One day about fifteen years ago, I took the train to London, and with me I carried a large leather case. I needed funds to support a publishing project, and I decided to contact Peter Jolliffe (d. 2007), who owned Ulysses Bookshop in Bloomsbury, to see if he might be interested in a selection of 'firsts' I had in my collection. Ulysses was a small, rambling sort of shop, famous for its shelves of signed and first editions of modern literature.
From Liverpool Street Station, I made my way by Underground to Holborn, up the High Road, past a few empty shops and small cafes, to Museum Street. I met Peter, who was as charming in person as he had been on the telephone, and we looked through the books together. Peter then asked if he could have a little time to look through the books more closely, and I said I'd wander off somewhere for an hour or so.
The British Museum is at the top of Museum Street, and a long walk under the great London plane trees was a pleasant way to spend the time. I had been to the museum itself a few times before then, and knew it wasn't worthwhile to set off into its dazzling interior in the short time I had that day, and so was content to drift around the narrow streets nearby.
When I returned to the bookshop, Peter had set aside the books that interested him. I knew he wouldn't take them all. In a capital city, particularly London, it's not unusual to find bookshops with a wide selection of quality first editions, hence the rarity value is diminished somewhat by their general availablity elsewhere.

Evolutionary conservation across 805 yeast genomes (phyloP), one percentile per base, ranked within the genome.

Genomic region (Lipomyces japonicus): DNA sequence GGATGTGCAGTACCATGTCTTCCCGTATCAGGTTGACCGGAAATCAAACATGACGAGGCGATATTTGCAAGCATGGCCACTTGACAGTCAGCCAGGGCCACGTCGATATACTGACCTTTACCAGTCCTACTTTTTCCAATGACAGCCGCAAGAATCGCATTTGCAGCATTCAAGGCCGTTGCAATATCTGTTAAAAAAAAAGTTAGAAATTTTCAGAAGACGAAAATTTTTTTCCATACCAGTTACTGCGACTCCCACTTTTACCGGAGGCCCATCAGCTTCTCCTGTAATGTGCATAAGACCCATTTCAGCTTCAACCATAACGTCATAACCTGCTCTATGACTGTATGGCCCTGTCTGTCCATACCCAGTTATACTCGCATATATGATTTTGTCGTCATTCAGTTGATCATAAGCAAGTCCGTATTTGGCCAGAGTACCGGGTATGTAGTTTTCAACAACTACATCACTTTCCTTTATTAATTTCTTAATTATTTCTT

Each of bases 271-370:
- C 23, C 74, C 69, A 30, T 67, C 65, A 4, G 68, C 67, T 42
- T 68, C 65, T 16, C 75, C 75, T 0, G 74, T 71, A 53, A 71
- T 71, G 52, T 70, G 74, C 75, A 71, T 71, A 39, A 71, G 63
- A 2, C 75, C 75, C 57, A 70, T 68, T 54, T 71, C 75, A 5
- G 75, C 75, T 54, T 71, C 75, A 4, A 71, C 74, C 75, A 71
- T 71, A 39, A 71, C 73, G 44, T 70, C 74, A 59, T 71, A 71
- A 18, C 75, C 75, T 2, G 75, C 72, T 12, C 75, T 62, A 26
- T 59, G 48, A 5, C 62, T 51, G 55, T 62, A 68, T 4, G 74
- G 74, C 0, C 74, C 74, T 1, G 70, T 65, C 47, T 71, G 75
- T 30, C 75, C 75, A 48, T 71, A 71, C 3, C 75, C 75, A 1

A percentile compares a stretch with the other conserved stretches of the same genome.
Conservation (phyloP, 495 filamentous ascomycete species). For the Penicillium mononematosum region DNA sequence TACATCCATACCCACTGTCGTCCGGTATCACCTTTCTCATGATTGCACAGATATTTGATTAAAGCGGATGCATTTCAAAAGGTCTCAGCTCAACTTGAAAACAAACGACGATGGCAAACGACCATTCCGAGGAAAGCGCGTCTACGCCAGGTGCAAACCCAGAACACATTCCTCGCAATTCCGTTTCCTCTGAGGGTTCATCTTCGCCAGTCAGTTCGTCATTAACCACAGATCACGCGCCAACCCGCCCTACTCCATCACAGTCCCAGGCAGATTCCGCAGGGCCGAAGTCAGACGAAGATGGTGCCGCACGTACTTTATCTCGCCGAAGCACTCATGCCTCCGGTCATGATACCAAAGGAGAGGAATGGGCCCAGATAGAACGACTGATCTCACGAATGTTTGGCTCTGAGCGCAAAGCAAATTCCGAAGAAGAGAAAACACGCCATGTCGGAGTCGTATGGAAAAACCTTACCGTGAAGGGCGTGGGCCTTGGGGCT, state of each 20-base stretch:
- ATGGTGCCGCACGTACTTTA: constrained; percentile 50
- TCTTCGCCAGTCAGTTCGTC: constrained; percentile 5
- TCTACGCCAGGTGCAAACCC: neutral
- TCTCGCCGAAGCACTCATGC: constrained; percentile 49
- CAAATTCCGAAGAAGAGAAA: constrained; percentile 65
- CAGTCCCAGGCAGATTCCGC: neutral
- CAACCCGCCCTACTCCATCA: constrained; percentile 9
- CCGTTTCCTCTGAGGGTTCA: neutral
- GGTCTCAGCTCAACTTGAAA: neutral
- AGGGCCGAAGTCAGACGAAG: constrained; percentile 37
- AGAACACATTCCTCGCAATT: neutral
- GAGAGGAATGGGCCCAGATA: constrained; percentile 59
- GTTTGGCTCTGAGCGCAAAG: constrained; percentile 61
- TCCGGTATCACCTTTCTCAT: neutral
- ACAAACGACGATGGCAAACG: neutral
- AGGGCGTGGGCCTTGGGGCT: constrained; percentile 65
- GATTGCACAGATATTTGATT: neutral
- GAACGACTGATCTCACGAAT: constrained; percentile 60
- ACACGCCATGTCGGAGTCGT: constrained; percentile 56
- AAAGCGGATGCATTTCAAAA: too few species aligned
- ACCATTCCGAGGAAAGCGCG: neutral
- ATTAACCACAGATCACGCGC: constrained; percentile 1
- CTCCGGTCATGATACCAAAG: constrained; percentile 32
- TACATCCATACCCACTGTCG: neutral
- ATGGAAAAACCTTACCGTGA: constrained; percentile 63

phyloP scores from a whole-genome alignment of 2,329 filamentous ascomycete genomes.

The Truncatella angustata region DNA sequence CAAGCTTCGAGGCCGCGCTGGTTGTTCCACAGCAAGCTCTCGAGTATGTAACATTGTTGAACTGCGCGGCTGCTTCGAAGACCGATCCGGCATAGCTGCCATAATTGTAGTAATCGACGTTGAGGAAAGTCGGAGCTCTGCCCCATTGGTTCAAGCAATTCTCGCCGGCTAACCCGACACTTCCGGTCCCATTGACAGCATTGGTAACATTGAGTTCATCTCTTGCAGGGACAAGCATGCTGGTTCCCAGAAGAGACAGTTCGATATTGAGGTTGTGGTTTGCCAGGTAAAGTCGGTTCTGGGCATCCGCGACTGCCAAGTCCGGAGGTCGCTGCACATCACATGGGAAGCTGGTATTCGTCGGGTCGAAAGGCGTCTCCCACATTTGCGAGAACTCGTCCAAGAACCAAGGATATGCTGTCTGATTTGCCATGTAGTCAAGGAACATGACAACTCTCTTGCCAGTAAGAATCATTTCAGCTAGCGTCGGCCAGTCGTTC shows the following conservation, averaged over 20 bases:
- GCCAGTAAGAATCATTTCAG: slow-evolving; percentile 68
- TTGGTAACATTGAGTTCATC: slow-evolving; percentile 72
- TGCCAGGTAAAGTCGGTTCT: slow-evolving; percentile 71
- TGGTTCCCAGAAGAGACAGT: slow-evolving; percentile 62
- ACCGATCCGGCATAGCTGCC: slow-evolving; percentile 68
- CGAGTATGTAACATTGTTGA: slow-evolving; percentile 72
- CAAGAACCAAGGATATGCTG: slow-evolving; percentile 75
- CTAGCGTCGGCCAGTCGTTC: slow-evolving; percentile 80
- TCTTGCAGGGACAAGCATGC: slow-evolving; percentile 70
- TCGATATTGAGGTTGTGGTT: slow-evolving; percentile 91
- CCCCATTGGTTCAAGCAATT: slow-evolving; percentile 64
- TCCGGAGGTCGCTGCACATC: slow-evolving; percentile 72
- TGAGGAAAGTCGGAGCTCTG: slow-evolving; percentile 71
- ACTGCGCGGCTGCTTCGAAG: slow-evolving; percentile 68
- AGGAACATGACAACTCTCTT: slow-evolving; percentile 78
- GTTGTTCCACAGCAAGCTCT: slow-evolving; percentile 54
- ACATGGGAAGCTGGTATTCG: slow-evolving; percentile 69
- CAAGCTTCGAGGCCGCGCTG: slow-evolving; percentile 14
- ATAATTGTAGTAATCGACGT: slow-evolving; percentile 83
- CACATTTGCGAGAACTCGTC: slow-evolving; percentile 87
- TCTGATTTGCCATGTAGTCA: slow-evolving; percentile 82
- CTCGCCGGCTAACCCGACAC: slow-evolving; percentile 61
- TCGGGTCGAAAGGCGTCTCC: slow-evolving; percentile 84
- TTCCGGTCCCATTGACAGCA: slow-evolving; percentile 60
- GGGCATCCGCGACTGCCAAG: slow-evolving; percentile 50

I can't recall every last book, but I do recall selling Peter: WH Auden's Spain, Wallace Stevens' Parts of a World, Randall Jarrell's Little Friend, Little Friend, a signed first of TS Eliot's Ariel Poem, Marina, a signed first of Robert Lowell's Life Studies, with a dedication to some friends on the flyleaf, and in his hand the note 'a book I had not seen in this edition for many years (signed) Cal.' There was also a copy of Dylan Thomas's Deaths and Entrances, a tiny book, reflecting the paper shortages in England near the end of the Second World War, and two or three other volumes whose names escape me now.
I made my way back across London to the train, and on the hour's journey home, made a draft of a poem, "Walking on the Thames", which originally was pubished in Constructing the Human.
Meccano miles to London: carriages
commute in slinky combinations past
the terraced suburbs. We meet at Claridge’s,
comparing life to life within our caste
then catch the last trains home. Across precast
and corrugated scenes a sense of time
connects the sparking track to the sublime.
December skies are quarrelsome. The rack
of weather gullies back to Seven Dials,
Museum Street, and you behind a stack
of first editions. The dust of viols’
muted measures dignifies denials,
a century grown sullen with its ghosts.
The CD catalogues these last outposts.
The peacock soirée ends with Auden’s Spain;
the taxis pass in pairs or not at all
this time of night. We stand in stair-rod rain
and stamp the street’s cascades against the sprawl
of doorways. Saviours loom from lanes, and bawl
their cider sermons in the acid light
where random neon punctuates the night.